Sleep deprivation increases levels of the key Alzheimer’s disease protein tau, according to new research in mice.
On follow-up studies in the mice, the research team showed that sleeplessness accelerates the spread through the brain of toxic clumps of tau—a harbinger of brain damage and decisive step along the path to dementia. Poor sleep has long been linked with Alzheimer’s disease, but researchers have understood little about how sleep disruptions drive the disease until now.
These findings, which appear in the journal Science, indicate that lack of sleep alone helps drive the disease, and suggests that good sleep habits may help preserve brain health.
“…sleep disruption causes the damaging protein tau to increase rapidly and to spread over time.”
“The interesting thing about this study is that it suggests that real-life factors such as sleep might affect how fast the disease spreads through the brain,” says senior author David Holtzman, a professor and head of the neurology department at Washington University School of Medicine in St. Louis.
“We’ve known that sleep problems and Alzheimer’s are associated in part via a different Alzheimer’s protein—amyloid beta—but this study shows that sleep disruption causes the damaging protein tau to increase rapidly and to spread over time.”
Tau is normally found in the brain—even in healthy people—but under certain conditions it can clump together into tangles that injure nearby tissue and presage cognitive decline.
Recent research has shown that tau is high in older people who sleep poorly. But it wasn’t clear whether lack of sleep was directly forcing tau levels upward, or if the two were associated in some other way. To find out, Holtzman and colleagues measured tau levels in mice and people with normal and disrupted sleep.
Speeding Alzheimer’s spread
Mice are nocturnal creatures. The researchers found that tau levels in the fluid surrounding brain cells were about twice as high at night, when the animals were more awake and active, than during the day, when the mice dozed more frequently. Disturbing the mice’s rest during the day caused daytime tau levels to double.
Much the same effect was seen in people. Brendan Lucey, an assistant professor of neurology, obtained cerebrospinal fluid—which bathes the brain and spinal cord—from eight people after a normal night of sleep and again after researchers kept them awake all night. A sleepless night caused tau levels to rise by about 50 percent, the researchers discovered.
Staying up all night makes people stressed and cranky and likely to sleep in the next chance they get. While it’s hard to judge the moods of mice, they, too, rebounded from a sleepless day by sleeping more later.
“We don’t know yet whether getting adequate sleep as people age will protect against Alzheimer’s disease. But it can’t hurt…”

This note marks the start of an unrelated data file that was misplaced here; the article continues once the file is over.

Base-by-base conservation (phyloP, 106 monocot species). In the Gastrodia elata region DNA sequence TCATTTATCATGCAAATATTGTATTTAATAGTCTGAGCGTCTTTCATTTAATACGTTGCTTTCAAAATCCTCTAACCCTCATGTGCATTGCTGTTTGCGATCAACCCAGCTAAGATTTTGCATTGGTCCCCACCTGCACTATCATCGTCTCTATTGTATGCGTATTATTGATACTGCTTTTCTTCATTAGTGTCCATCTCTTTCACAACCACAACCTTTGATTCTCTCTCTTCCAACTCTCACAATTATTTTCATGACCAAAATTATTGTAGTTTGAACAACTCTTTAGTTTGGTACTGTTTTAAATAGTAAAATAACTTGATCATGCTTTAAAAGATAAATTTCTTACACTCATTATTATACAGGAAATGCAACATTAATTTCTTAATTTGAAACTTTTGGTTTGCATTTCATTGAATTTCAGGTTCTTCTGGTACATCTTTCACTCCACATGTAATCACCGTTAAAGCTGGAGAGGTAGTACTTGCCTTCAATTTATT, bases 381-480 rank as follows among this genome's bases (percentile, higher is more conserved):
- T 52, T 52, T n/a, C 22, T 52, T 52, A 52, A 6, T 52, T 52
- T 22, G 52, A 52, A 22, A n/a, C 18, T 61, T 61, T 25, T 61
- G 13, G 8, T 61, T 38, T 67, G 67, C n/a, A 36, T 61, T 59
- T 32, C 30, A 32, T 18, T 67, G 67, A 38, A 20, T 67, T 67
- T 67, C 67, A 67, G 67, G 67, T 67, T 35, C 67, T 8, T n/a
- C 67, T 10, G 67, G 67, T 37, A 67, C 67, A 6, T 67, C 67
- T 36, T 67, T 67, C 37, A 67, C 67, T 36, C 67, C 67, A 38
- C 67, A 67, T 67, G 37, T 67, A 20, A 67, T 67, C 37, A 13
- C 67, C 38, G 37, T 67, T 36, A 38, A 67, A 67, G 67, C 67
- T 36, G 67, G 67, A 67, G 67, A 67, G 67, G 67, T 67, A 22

To rule out the possibility that stress or behavioral changes accounted for the changes in tau levels, Fritschi created genetically modified mice that researchers could keep awake for hours at a time by injecting them with a harmless compound. When the compound wears off, the mice return to their normal sleep-wake cycle—without any signs of stress or apparent desire for extra sleep.
Using these mice, the researchers found that staying awake for prolonged periods causes tau levels to rise. Altogether, the findings suggest that the normal business of thinking and doing releases tau routinely during waking hours, and then this release decreases during sleep allowing tau to be cleared away. Sleep deprivation interrupts this cycle, allowing tau to build up and making it more likely that the protein will start accumulating into harmful tangles.
Tangles of tau
In people with Alzheimer’s disease, tau tangles tend to emerge in parts of the brain important for memory—the hippocampus and entorhinal cortex—and then spread to other brain regions. As tau tangles mushroom and affect more areas, people increasingly struggle to think clearly.
To study whether sleep affects the spread of tau tangles, the researchers seeded the hippocampi of mice with tiny clumps of tau and then kept the animals awake for long periods each day. Researchers also injected a separate group of mice with tau tangles but allowed them to sleep whenever they liked.
After four weeks, tau tangles had spread further in the sleep-deprived mice than their rested counterparts. Notably, the new tangles appeared in the same areas of the brain affected in people with Alzheimer’s.
“Getting a good night’s sleep is something we should all try to do,” Holtzman says. “Our brains need time to recover from the stresses of the day. We don’t know yet whether getting adequate sleep as people age will protect against Alzheimer’s disease. But it can’t hurt, and this and other data suggest that it may even help delay and slow down the disease process if it has begun.”
The researchers also found that disrupted sleep increased release of synuclein protein, a hallmark of Parkinson’s disease. People with Parkinson’s—like those with Alzheimer’s—often have sleep problems.
The BrightFocus Foundation, Deutsche Forschungsgemeinschaft, the National Institutes of Health, the JPB Foundation, the Tau Consortium, and McDonnell Center for Systems Neuroscience at Washington University School of Medicine in St. Louis supported the research.